But, grabbing some attention might start a little fire in someone else, it might inpsire an unfit asmathic to start to think that maybe if that pale english fella can cycle 80,000km around the world I can have a bash at 30. Or it might just motivate someone to have a bash at a marathon, and surprise themselves.

    Its a choice, just getting on with it, or getting on with it and the sharing it. Neither is better. One requires alot more thought and savvy though, and raising one’s head above the parapet risks negative comments.

    I’m not so sure that I would have bitten off, what seemed to me like, more than I could chew without having the tyre tracks and footsteps, pulk tracks, hand holds, and wakes of those who have bigger, bolder adventures than I ever will and “blow their own trumpets” about them, paving the way. And I’m sure I’m not alone.

    That’s worth the odd self blown trumpet and simplified soundbyte, I reckon.

    Incidentally, those films in Twid’s bio seem worth a look, any idea where to find them online? A google search didn’t turn anything up.

  2. Fearghal,

    Thanks for the awesome comment! Perhaps you should post your comment as a blog post on your own site – see what your readers think of it?

    I don’t know about Twid’s vids. I don’t know him. He was just recommended to me as someone who would be cool to get a guest blog from… I’ll try him again sometime!

  3. Paul Stanley Posted

    Al, I must admit I used to feel the same as they guy you speak of. But a trip to Cambodia a couple of years back made me reevaluate everything- and next year I’m off to Ethiopia for 2 years with the VSO. I’d like to thank you as your books have been one of the inspirations that have driven me to where I am now.


  4. There are billions and billions of people around the world who like to dream of escapes they won’t ever live. Out of them many,many billions, 1,2 or maybe 3 each day will rise up, they will read your blog/books, they will read many,many others from hundreds of sources, they will sit and day dream at work about escaping from the routine. They will lie at night tossing and turning over a better life then what they have. They will re-read, re-plan then plan again, read again until one day they awaken,they will stand up and rise above the billions of dreamers, they will take that first step out and become doers.

    As one of them minuscule few who each day reach out to live their destiny in life, who rise to the beat of their own drum even if it must be alone. I thank you for your adventures and for taking the time to share them…

  5. Great post Alastair. This is the type of stuff I like to read. It’s about you, but it’s about me and everyone else also.

    As I was reading, I was waiting to hear what your advice was going to be to this young man. I think it’s good advice, but I also know how some people think they are so trapped in their current lives/work that there’s no way they can escape. Looking from the outside it’s easy to see that they aren’t really trapped. But convincing them that they are not as stuck as they believe they are is the difficult part.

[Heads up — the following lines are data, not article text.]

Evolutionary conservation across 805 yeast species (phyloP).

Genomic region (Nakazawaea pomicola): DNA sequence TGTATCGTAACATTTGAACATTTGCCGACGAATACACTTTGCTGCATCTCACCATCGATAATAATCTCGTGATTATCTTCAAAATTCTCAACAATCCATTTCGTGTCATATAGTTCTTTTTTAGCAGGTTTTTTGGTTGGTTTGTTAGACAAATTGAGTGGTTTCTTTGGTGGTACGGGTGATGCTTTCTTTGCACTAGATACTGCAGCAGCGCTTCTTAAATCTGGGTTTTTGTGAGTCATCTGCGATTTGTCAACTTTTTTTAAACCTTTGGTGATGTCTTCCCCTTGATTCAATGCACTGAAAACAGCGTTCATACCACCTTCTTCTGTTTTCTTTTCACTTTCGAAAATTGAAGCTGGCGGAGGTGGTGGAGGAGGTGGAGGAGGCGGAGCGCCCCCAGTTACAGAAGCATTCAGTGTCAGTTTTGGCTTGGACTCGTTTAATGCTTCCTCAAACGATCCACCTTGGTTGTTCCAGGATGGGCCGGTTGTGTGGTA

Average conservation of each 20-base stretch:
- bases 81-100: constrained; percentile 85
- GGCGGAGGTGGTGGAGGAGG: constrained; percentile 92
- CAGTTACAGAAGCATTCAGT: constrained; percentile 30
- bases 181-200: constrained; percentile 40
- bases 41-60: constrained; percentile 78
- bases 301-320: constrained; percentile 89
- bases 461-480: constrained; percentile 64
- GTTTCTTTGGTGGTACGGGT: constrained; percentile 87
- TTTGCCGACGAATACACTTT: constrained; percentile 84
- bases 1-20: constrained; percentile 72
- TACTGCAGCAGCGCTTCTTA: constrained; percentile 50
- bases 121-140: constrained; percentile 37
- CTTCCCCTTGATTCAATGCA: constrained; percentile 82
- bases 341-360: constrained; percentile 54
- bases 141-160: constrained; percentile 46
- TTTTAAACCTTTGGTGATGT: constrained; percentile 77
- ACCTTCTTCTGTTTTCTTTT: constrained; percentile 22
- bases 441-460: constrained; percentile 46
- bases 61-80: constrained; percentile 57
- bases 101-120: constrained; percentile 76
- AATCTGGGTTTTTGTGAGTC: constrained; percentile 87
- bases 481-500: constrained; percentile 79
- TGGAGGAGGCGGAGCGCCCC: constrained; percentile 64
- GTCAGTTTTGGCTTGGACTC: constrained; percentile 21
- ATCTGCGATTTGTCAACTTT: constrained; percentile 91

Wouldn’t it be cool if you could follow up this guy (and all the other people you meet who say things like this) and see if he actually take any steps toward living the lifestyle he wants to lead?

  6. Rob Chambers Posted

    I continually struggle with this.

    After reading your books al, i have read about many inspiring trips and blogs (mainly linked through this one!), but they all have one thing in common, a flair for writing and/or public speaking. Unfortunately, something I do not possess.

    So, I sit at my desk still thinking of an inspired idea that would allow me to live the lifestyle I dream of… Full time, not just for a month or two every five years.

    • Hi Rob,
      If you’ll forgive me…. BULL$£!T !!! Do something cool and people will want to listen or read about it. Fear ye not! Do the deed first, then worry about the lifestyle later. That’s what all the quality expeditionists have already done. Forget the nightmare made-for-tv projects of the noughties…. YAWN!

  7. @Rob Chambers – writing and/or PS has nothing to do with stepping away from the desk and doing a adventure. That is just a minor by-product. Read Als ‘Bicycle Diaries’ 323 pages of very un-cut, personal, deep feeling writing. Not polished or edited, just what was happening on a certain day or week.

    If you’re concern that writing and speaking is keeping you from something, just get a ghost writer who will proof and polish what you write. For speaking the ones that I have herad and liked the best were the ones who just spoke with honesty and from the heart.

  8. Hi Alastair,
    Just a quick note to say that I really enjoy reading your blog posts – so much so that I end up having to bookmark every other one for further reference!
    The conversation you had with the 23-year old city worker is repeated hundreds of times a day in London on tubes (when people aren’t being awkwardly silent), in pubs, and in corporate canteens by people who all feel the same as he does.
    They want out – they want to do something amazing – but they don’t know how. Rabbit in the headlights syndrome. So as a result, they do nothing.
    I’m currently starting a project with a friend of mine aiming at helping young corporate workers who aren’t enjoying themselves to escape. It is called Thought you might be interested!
    All the best and thanks again for all the inspirational pieces.

  9. Hi Rob,
    Do you think the thing to do is to just head off on an amazing trip for a couple of months. Just do it first, rather than not starting anything until you have the way to make a living out of it?

  10. Hi Sall, Al,